On authentic leadership of Mahatma Gandhi | Opinion
In early 1930, Mahatma Gandhi went into seclusion for two months, returning with a decision that became a defining moment in India’s struggle for independence. Shortly before, the Indian National Congress had passed a resolution demanding full independence from British rule; the next step in reaching this goal had been left to Gandhi. As the days stretched into weeks, rumours began to swirl around Gandhi’s continuing silence. He is retiring from the struggle, says one, the saint who had strayed into politics is returning to the real business of saints, the pursuit of salvation of the spirit. He is endorsing a violent movement to drive the British out, says another; he has given up his faith in non violence and will now exhort the youth of the country to take up arms.
Gandhi was silent for many days. What he was searching for was a form of collective action that would capture the imagination and rouse the spirit of the poorest of India’s masses. Many expected that his proposed movement would follow the time honoured path of civil disobedience: a refusal to pay taxes to the government; the boycott of its law courts. But Gandhi was looking for something that touched the life of every villager, and one morning he suddenly announced his decision: salt. India’s freedom struggle would begin by breaking British salt laws all over the country and Gandhi would be the first one to break them.
“Salt!” the Congress leaders were incredulous when he first told them at a hurriedly summoned meeting. “Are you serious?” You expect us to make salt?” But Gandhi’s arguments and the good humour with which they were advanced soon convinced them. Salt was a basic necessity of life. It could be easily made by Indians, yet the British imposed taxes on it and imposed strict control on its production. The letter Gandhi wrote to the British viceroy [Lord Irwin, dated March 2, 1930] informing him of the decision rang with his characteristic authenticity. Addressing the viceroy as “Dear friend,” he writes, “My personal faith is absolutely clear. I cannot intentionally hurt anything that lives, much less fellow human beings, even though they may do the greatest wrong to me or mine. Whilst, therefore, I hold the British rule to be a curse, I do not intend harm to a single Englishman or to any legitimate interest he may have in India. (…) I regard this tax on salt to be most iniquitous from a poor man’s standpoint. As the independence movement is essentially for the poorest in the land, the beginning will be made by this evil.”
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Today, in the months following India’s 2019 general election, as the nation contemplates its newly elected leadership, it is amidst a palpable pining for a great leader such as Mahatma Gandhi, whose authentic voice resonates with the ethical core in our psyches. Six qualities functioning together in the story I narrated above, undergirded Gandhi’s great and authentic leadership: sympathy; detachment from fruits of action; deep introspection upon his mission and identity; attentiveness to the inner voice from one’s unconscious depths; carrying out the decision reached with fearlessness and humour; and, acceptance of complete responsibility for the consequences that flow from the decision.
Authentic leadership combines these six qualities that draw both from a deep sympathy for all living beings, as well as a strong and vigorous individuality of the self. While the combination of sympathy and individuality may sound paradoxical, it is, in fact, true that the more vigorous our individuality, the less the need to encase the individual self in an armour of self-centredness and more the capacity to make it permeable and thus participate in the play of what we call the ‘soul’.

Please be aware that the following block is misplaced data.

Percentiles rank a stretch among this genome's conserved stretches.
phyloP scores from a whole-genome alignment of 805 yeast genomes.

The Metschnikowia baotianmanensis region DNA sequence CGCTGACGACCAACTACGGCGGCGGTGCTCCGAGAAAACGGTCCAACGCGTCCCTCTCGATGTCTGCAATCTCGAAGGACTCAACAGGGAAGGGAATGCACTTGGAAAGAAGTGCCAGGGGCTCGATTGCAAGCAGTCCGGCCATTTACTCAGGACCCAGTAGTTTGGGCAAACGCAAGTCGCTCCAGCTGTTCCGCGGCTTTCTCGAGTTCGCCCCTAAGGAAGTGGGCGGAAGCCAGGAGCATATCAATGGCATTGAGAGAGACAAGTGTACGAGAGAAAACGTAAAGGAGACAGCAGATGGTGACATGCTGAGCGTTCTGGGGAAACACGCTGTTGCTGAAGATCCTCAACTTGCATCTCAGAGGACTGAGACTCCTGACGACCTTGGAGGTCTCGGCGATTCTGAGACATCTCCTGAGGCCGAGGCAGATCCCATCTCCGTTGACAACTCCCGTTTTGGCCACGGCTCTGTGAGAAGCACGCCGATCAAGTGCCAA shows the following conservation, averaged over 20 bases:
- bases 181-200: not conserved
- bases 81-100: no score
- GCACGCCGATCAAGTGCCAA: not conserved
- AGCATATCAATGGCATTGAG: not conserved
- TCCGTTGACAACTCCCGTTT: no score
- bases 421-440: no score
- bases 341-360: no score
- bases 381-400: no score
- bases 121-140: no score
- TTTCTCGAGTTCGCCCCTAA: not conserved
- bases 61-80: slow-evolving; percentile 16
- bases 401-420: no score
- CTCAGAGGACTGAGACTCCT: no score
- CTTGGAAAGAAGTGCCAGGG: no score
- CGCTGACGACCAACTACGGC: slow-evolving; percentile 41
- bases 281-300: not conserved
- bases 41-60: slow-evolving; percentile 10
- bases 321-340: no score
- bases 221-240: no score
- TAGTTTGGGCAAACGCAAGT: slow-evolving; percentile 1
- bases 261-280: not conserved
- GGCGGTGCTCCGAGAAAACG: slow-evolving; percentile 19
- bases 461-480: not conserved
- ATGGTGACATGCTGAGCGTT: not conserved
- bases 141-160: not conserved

Sympathy, as understood in the spirit of Gandhi, is the highest manifestation of the human soul. Accessing sympathy involves freeing the soul from its prison of individual self, guarded by warders of self-centredness. Sympathy is initiated in our love for those who nurtured us when we were children and our love for our own children, friends, and lovers as we get older — wider and wider manifestations of sympathy that are the true measure of human progress.
Gandhi’s integration of a sympathy so wide that it resonated with the inner voice of millions with an individuality so vigorous that it facilitated the fearless carrying out of his decisions, made him, in the words of the German philosopher Nietzsche, “a Roman Caesar with the heart of Jesus Christ” — a hoped for leader of the future. We have had and continue to have many Caesars who will not be called great because they lack the heart of Christ. The reverse is also true: a heart full of compassion but a self that lacks vigorous individuality also does not have the follow through required for a great leader.
The measure of a great leader — his or her synthesis of compassionate sympathy with a strong sense of the self that does not sink into overweening egotism — is conveyed through his or her being, and experienced as a felt authenticity that touches the ethical core in our psyches. The voice of ethics in our psyche, like the voice of reason, is low, sometimes hardly more than a whisper, yet it is insistent and demands a hearing even if at times it is drowned out by the roars of desire, aggression, and narcissism.
To repeat, it is the perceived authenticity of leaders, of all institutions, that earn them the sobriquet of “great”, not promises, plans, the language of their vision statements, the rhetoric of their speeches or the power of their oratory.